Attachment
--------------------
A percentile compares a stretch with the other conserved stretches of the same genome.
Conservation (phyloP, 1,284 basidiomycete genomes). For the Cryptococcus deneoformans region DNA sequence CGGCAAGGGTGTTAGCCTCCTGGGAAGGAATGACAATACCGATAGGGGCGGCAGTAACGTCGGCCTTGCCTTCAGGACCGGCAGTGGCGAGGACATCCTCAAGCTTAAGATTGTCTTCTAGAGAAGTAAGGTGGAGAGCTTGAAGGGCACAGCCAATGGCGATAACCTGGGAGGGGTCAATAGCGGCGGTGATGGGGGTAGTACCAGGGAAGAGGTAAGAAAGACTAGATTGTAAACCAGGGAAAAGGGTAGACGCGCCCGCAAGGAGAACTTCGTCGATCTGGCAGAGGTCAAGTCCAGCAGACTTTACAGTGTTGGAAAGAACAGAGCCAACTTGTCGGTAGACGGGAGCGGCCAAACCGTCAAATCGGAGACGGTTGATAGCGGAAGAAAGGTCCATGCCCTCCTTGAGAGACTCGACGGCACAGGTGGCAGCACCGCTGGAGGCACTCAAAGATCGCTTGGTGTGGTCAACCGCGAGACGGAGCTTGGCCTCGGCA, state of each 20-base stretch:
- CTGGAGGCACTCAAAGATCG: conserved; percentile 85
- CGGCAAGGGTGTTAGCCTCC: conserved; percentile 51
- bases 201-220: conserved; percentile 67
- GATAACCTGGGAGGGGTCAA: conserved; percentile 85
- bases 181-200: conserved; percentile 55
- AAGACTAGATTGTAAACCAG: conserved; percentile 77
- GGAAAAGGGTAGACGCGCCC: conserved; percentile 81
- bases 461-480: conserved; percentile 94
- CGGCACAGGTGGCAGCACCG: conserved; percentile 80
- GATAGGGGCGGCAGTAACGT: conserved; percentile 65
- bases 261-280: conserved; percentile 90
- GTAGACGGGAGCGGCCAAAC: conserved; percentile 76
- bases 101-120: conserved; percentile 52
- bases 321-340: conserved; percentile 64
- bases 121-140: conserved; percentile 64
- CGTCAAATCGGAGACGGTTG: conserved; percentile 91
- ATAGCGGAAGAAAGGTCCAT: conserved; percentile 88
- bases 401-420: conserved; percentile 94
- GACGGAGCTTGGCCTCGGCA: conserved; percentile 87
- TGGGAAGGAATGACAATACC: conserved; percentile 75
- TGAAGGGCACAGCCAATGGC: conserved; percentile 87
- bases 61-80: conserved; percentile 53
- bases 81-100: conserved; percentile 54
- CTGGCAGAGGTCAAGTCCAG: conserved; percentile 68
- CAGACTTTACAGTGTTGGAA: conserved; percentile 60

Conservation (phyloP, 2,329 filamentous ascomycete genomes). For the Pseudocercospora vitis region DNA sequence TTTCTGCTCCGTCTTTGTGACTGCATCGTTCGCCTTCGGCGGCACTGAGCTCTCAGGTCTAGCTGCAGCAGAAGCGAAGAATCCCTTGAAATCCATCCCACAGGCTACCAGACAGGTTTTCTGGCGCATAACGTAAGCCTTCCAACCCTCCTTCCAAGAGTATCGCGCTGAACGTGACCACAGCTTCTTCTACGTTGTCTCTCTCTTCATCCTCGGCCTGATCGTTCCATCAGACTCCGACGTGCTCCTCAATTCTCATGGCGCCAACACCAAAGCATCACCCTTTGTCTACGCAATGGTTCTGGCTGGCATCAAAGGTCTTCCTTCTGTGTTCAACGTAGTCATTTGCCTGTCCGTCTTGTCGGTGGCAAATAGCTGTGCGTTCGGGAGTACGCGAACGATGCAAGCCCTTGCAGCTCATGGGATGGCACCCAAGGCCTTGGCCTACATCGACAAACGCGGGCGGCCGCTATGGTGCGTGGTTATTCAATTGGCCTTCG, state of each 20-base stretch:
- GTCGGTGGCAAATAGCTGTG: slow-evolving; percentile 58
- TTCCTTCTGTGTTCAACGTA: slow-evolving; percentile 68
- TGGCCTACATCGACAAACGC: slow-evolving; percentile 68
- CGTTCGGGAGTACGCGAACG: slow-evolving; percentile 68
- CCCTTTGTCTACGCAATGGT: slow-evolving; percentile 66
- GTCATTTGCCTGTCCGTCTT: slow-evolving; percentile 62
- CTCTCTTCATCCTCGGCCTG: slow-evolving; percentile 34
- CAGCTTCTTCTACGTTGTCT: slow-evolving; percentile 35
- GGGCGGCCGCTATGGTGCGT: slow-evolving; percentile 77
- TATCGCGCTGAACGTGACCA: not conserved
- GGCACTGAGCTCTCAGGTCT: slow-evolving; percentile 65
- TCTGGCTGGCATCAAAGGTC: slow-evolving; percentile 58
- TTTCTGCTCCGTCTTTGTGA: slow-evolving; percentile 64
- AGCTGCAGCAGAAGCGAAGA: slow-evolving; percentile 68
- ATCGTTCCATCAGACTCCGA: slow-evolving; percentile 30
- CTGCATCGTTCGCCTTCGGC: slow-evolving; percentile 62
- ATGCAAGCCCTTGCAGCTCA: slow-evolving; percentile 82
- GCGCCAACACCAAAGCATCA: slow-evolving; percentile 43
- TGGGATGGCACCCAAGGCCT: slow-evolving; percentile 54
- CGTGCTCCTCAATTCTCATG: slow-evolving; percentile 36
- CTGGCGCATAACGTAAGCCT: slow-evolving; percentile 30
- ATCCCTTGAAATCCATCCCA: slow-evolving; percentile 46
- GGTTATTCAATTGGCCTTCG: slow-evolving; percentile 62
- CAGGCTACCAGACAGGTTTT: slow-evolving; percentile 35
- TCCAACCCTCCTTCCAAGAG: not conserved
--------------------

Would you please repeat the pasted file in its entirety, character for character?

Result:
A percentile compares a stretch with the other conserved stretches of the same genome.
Conservation (phyloP, 1,284 basidiomycete genomes). For the Cryptococcus deneoformans region DNA sequence CGGCAAGGGTGTTAGCCTCCTGGGAAGGAATGACAATACCGATAGGGGCGGCAGTAACGTCGGCCTTGCCTTCAGGACCGGCAGTGGCGAGGACATCCTCAAGCTTAAGATTGTCTTCTAGAGAAGTAAGGTGGAGAGCTTGAAGGGCACAGCCAATGGCGATAACCTGGGAGGGGTCAATAGCGGCGGTGATGGGGGTAGTACCAGGGAAGAGGTAAGAAAGACTAGATTGTAAACCAGGGAAAAGGGTAGACGCGCCCGCAAGGAGAACTTCGTCGATCTGGCAGAGGTCAAGTCCAGCAGACTTTACAGTGTTGGAAAGAACAGAGCCAACTTGTCGGTAGACGGGAGCGGCCAAACCGTCAAATCGGAGACGGTTGATAGCGGAAGAAAGGTCCATGCCCTCCTTGAGAGACTCGACGGCACAGGTGGCAGCACCGCTGGAGGCACTCAAAGATCGCTTGGTGTGGTCAACCGCGAGACGGAGCTTGGCCTCGGCA, state of each 20-base stretch:
- CTGGAGGCACTCAAAGATCG: conserved; percentile 85
- CGGCAAGGGTGTTAGCCTCC: conserved; percentile 51
- bases 201-220: conserved; percentile 67
- GATAACCTGGGAGGGGTCAA: conserved; percentile 85
- bases 181-200: conserved; percentile 55
- AAGACTAGATTGTAAACCAG: conserved; percentile 77
- GGAAAAGGGTAGACGCGCCC: conserved; percentile 81
- bases 461-480: conserved; percentile 94
- CGGCACAGGTGGCAGCACCG: conserved; percentile 80
- GATAGGGGCGGCAGTAACGT: conserved; percentile 65
- bases 261-280: conserved; percentile 90
- GTAGACGGGAGCGGCCAAAC: conserved; percentile 76
- bases 101-120: conserved; percentile 52
- bases 321-340: conserved; percentile 64
- bases 121-140: conserved; percentile 64
- CGTCAAATCGGAGACGGTTG: conserved; percentile 91
- ATAGCGGAAGAAAGGTCCAT: conserved; percentile 88
- bases 401-420: conserved; percentile 94
- GACGGAGCTTGGCCTCGGCA: conserved; percentile 87
- TGGGAAGGAATGACAATACC: conserved; percentile 75
- TGAAGGGCACAGCCAATGGC: conserved; percentile 87
- bases 61-80: conserved; percentile 53
- bases 81-100: conserved; percentile 54
- CTGGCAGAGGTCAAGTCCAG: conserved; percentile 68
- CAGACTTTACAGTGTTGGAA: conserved; percentile 60

Conservation (phyloP, 2,329 filamentous ascomycete genomes). For the Pseudocercospora vitis region DNA sequence TTTCTGCTCCGTCTTTGTGACTGCATCGTTCGCCTTCGGCGGCACTGAGCTCTCAGGTCTAGCTGCAGCAGAAGCGAAGAATCCCTTGAAATCCATCCCACAGGCTACCAGACAGGTTTTCTGGCGCATAACGTAAGCCTTCCAACCCTCCTTCCAAGAGTATCGCGCTGAACGTGACCACAGCTTCTTCTACGTTGTCTCTCTCTTCATCCTCGGCCTGATCGTTCCATCAGACTCCGACGTGCTCCTCAATTCTCATGGCGCCAACACCAAAGCATCACCCTTTGTCTACGCAATGGTTCTGGCTGGCATCAAAGGTCTTCCTTCTGTGTTCAACGTAGTCATTTGCCTGTCCGTCTTGTCGGTGGCAAATAGCTGTGCGTTCGGGAGTACGCGAACGATGCAAGCCCTTGCAGCTCATGGGATGGCACCCAAGGCCTTGGCCTACATCGACAAACGCGGGCGGCCGCTATGGTGCGTGGTTATTCAATTGGCCTTCG, state of each 20-base stretch:
- GTCGGTGGCAAATAGCTGTG: slow-evolving; percentile 58
- TTCCTTCTGTGTTCAACGTA: slow-evolving; percentile 68
- TGGCCTACATCGACAAACGC: slow-evolving; percentile 68
- CGTTCGGGAGTACGCGAACG: slow-evolving; percentile 68
- CCCTTTGTCTACGCAATGGT: slow-evolving; percentile 66
- GTCATTTGCCTGTCCGTCTT: slow-evolving; percentile 62
- CTCTCTTCATCCTCGGCCTG: slow-evolving; percentile 34
- CAGCTTCTTCTACGTTGTCT: slow-evolving; percentile 35
- GGGCGGCCGCTATGGTGCGT: slow-evolving; percentile 77
- TATCGCGCTGAACGTGACCA: not conserved
- GGCACTGAGCTCTCAGGTCT: slow-evolving; percentile 65
- TCTGGCTGGCATCAAAGGTC: slow-evolving; percentile 58
- TTTCTGCTCCGTCTTTGTGA: slow-evolving; percentile 64
- AGCTGCAGCAGAAGCGAAGA: slow-evolving; percentile 68
- ATCGTTCCATCAGACTCCGA: slow-evolving; percentile 30
- CTGCATCGTTCGCCTTCGGC: slow-evolving; percentile 62
- ATGCAAGCCCTTGCAGCTCA: slow-evolving; percentile 82
- GCGCCAACACCAAAGCATCA: slow-evolving; percentile 43
- TGGGATGGCACCCAAGGCCT: slow-evolving; percentile 54
- CGTGCTCCTCAATTCTCATG: slow-evolving; percentile 36
- CTGGCGCATAACGTAAGCCT: slow-evolving; percentile 30
- ATCCCTTGAAATCCATCCCA: slow-evolving; percentile 46
- GGTTATTCAATTGGCCTTCG: slow-evolving; percentile 62
- CAGGCTACCAGACAGGTTTT: slow-evolving; percentile 35
- TCCAACCCTCCTTCCAAGAG: not conserved